The Askin family attained influence in the Detroit district at an early period. The name was originally the Scottish "Erskine" and was changed to conceal identity after the Jacobite defeat in 1715. One of the old family removed to Ireland and had a son, John Askin who settled in America and at the time of the Conquest of Canada was a merchant at Albany. In the Pontiac outbreak he transported the supplies from Albany by Lake Erie to Detroit and received, as a reward, grants of land at Detroit. In 1764 he went as Commissary to Michilimackinac, returning in 1780 to Detroit as a trader. He was successful in business and amassed much property, which he abandoned to the States at the close of the Revolutionary War. He then settled in Canada on the east side of the Detroit river. He was appointed a Captain of Militia in 1787 by Lord Dorchester and in 1796 was promoted to be Lieut-Colonel and Colonel in 1801. [Source]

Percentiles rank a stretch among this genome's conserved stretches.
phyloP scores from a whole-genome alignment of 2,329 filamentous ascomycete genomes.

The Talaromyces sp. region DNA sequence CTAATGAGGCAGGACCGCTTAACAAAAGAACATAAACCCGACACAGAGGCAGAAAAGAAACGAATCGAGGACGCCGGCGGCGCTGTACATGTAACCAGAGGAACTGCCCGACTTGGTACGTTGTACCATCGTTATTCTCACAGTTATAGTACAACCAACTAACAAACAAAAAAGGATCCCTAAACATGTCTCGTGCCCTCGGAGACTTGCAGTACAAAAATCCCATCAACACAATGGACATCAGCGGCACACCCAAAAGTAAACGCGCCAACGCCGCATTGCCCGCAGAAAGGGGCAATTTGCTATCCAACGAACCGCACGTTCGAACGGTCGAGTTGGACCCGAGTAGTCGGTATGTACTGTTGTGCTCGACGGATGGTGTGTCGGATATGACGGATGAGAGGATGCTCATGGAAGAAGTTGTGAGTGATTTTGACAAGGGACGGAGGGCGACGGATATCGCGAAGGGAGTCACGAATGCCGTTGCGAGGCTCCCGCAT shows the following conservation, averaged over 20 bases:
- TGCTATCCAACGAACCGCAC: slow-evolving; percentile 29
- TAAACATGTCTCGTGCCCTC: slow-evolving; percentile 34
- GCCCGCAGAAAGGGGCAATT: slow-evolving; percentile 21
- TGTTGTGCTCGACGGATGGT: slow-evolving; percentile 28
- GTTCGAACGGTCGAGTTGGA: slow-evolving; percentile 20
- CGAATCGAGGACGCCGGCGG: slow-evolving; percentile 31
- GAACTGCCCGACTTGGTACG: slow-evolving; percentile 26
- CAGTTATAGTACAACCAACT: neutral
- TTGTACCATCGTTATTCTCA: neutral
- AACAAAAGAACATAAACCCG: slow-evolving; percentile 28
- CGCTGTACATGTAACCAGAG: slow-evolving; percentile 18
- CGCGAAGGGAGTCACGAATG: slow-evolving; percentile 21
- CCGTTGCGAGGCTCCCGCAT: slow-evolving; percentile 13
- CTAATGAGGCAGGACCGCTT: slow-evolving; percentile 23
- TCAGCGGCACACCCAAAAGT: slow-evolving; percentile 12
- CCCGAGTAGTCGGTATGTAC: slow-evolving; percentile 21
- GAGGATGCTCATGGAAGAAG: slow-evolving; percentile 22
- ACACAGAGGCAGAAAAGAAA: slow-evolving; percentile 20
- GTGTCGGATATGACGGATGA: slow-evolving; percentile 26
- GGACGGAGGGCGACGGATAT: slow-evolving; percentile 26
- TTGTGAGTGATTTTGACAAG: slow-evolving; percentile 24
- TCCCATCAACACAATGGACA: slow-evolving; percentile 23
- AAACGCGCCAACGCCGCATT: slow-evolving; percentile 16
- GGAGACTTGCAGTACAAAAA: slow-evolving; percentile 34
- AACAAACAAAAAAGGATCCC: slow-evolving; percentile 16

In Sandwich East (above Walkerville), now the home of Alexander H. Askin, the grandson of John Askin, who did heroic service during the Pontiac War in 1762. In 1796, When Detroit was formally made a part of the Union, John Askin, through his steadfast loyalty to Great Britain, lost his property in Detroit, now worth nearly six million dollars, and moved to the site of the present homestead. In 1843 the original building was removed and the present home erected.